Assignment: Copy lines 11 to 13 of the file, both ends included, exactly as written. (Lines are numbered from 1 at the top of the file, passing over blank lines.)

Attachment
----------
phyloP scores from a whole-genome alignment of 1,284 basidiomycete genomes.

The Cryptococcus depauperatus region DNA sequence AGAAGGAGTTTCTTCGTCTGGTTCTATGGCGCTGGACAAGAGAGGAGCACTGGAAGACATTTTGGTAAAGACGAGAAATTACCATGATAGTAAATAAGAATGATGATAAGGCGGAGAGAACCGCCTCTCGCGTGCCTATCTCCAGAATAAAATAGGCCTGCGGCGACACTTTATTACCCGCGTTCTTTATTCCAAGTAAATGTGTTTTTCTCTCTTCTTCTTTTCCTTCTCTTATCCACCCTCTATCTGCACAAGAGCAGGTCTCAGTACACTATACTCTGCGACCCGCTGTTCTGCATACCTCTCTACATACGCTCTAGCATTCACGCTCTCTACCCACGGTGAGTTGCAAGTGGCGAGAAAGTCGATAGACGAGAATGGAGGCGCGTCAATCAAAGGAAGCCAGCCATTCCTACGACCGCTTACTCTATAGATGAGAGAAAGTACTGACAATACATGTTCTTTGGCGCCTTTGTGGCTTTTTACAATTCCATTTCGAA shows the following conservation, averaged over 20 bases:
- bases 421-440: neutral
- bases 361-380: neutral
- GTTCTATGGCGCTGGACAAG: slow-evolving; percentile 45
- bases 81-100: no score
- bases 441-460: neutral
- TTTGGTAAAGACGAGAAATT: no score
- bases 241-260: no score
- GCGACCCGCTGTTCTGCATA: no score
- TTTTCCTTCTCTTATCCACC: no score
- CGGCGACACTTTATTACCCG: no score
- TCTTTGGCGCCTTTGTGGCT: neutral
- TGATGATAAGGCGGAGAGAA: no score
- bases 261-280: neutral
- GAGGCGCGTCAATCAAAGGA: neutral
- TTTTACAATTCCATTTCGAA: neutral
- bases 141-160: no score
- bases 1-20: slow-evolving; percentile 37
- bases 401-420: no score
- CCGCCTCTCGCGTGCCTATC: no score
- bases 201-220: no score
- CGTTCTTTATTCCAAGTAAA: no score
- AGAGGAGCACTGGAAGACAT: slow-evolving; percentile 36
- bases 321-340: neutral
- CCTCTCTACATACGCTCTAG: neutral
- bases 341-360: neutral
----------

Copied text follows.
- TTTTCCTTCTCTTATCCACC: no score
- CGGCGACACTTTATTACCCG: no score
- TCTTTGGCGCCTTTGTGGCT: neutral